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From Xiangrui Meng <men...@gmail.com>
Subject Re: Stochastic gradient descent performance
Date Mon, 06 Apr 2015 19:42:42 GMT
The gap sampling is triggered when the sampling probability is small
and the directly underlying storage has constant time lookups, in
particular, ArrayBuffer. This is a very strict requirement. If rdd is
cached in memory, we use ArrayBuffer to store its elements and
rdd.sample will trigger gap sampling. However, if we call rdd2 =
rdd.map(x => x), we can no longer tell whether the storage is backed
by an ArrayBuffer and hence gaps sampling is not enabled. We should
use Scala's drop(k) and let Scala decides whether this is an O(1)
operation or an O(k) operation. But unfortunately, due to a Scala bug,
this could become an O(k^2) operation. So we didn't use this approach.
Please check the comments in the gap sampling PR.

For SGD, I think we should either assume the input data is randomized
or randomize the input data (and eat this one-time cost), then do
min-batch sequentially. The key is the balance the batch size and the
communication cost of model update.

Best,
Xiangrui

On Mon, Apr 6, 2015 at 10:38 AM, Ulanov, Alexander
<alexander.ulanov@hp.com> wrote:
> Batch size impacts convergence, so bigger batch means more iterations. There are some
approaches to deal with it (such as http://www.cs.cmu.edu/~muli/file/minibatch_sgd.pdf), but
they need to be implemented and tested.
>
> Nonetheless, could you share your thoughts regarding reducing this overhead in Spark
(or probably a workaround)? Sorry for repeating it, but I think this is crucial for MLlib
in Spark, because Spark is intended for bigger amounts of data. Machine learning with bigger
data usually requires SGD (vs batch GD), SGD requires a lot of updates, and “Spark overhead”
times “many updates” equals impractical time needed for learning.
>
>
> From: Shivaram Venkataraman [mailto:shivaram@eecs.berkeley.edu]
> Sent: Sunday, April 05, 2015 7:13 PM
> To: Ulanov, Alexander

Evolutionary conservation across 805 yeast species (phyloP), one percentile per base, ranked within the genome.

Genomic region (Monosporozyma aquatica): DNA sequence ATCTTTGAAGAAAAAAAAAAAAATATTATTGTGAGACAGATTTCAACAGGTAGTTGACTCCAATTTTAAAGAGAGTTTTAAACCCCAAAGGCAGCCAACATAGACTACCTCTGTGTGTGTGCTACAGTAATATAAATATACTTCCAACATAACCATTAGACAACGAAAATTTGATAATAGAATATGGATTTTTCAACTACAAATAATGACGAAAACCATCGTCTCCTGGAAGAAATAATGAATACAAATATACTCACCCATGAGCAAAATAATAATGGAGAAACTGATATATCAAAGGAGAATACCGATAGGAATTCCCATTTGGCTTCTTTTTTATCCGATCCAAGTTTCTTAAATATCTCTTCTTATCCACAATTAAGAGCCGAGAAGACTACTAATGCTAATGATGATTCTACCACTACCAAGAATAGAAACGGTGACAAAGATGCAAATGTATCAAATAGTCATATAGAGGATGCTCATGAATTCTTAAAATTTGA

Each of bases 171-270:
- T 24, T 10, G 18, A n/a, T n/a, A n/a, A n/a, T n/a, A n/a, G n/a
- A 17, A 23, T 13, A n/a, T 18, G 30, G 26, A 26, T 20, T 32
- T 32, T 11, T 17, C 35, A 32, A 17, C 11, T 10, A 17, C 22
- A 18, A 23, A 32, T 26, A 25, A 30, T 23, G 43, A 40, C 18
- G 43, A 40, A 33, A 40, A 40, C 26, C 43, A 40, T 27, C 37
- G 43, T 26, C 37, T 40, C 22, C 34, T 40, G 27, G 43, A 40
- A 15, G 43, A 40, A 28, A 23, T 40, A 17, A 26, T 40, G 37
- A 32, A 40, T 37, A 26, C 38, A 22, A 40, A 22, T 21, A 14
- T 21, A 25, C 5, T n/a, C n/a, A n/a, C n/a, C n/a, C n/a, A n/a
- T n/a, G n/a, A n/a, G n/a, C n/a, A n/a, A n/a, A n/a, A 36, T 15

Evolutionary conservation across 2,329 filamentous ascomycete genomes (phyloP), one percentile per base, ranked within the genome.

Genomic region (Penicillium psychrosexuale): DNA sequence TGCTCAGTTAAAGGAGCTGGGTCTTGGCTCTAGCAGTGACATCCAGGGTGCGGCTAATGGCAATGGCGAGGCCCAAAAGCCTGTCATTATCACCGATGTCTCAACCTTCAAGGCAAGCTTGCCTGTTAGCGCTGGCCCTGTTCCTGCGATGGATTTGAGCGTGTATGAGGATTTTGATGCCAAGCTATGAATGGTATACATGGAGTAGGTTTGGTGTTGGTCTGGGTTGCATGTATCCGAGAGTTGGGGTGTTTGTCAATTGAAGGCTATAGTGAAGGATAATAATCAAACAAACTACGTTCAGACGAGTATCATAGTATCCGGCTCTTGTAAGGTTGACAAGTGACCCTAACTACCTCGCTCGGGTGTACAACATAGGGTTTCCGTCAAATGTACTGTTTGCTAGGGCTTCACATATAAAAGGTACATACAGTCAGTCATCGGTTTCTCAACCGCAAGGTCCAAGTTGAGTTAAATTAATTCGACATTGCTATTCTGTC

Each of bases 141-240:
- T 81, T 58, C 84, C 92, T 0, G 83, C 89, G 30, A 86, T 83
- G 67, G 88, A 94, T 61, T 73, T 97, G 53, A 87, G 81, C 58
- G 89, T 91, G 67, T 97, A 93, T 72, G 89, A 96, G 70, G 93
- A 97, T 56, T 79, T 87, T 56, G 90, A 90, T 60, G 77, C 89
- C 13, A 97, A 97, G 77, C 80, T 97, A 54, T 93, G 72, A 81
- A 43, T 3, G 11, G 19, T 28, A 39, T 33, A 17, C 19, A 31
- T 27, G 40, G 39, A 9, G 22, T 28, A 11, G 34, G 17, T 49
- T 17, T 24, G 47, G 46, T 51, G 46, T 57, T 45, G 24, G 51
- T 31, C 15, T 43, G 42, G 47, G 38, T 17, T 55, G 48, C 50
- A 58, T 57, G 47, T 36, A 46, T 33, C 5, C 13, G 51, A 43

> Cc: shivaram@eecs.berkeley.edu; Joseph Bradley; dev@spark.apache.org
> Subject: Re: Stochastic gradient descent performance
>
> Yeah, a simple way to estimate the time for an iterative algorithms is number of iterations
required * time per iteration. The time per iteration will depend on the batch size, computation
required and the fixed overheads I mentioned before. The number of iterations of course depends
on the convergence rate for the problem being solved.
>
> Thanks
> Shivaram
>
> On Thu, Apr 2, 2015 at 2:19 PM, Ulanov, Alexander <alexander.ulanov@hp.com<mailto:alexander.ulanov@hp.com>>
wrote:
> Hi Shivaram,
>
> It sounds really interesting! With this time we can estimate if it worth considering
to run an iterative algorithm on Spark. For example, for SGD on Imagenet (450K samples) we
will spend 450K*50ms=62.5 hours to traverse all data by one example not considering the data
loading, computation and update times. One may need to traverse all data a number of times
to converge. Let’s say this number is equal to the batch size. So, we remain with 62.5 hours
overhead. Is it reasonable?
>
> Best regards, Alexander
>
> From: Shivaram Venkataraman [mailto:shivaram@eecs.berkeley.edu<mailto:shivaram@eecs.berkeley.edu>]
> Sent: Thursday, April 02, 2015 1:26 PM
> To: Joseph Bradley
> Cc: Ulanov, Alexander; dev@spark.apache.org<mailto:dev@spark.apache.org>
> Subject: Re: Stochastic gradient descent performance
>
> I haven't looked closely at the sampling issues, but regarding the aggregation latency,
there are fixed overheads (in local and distributed mode) with the way aggregation is done
in Spark. Launching a stage of tasks, fetching outputs from the previous stage etc. all have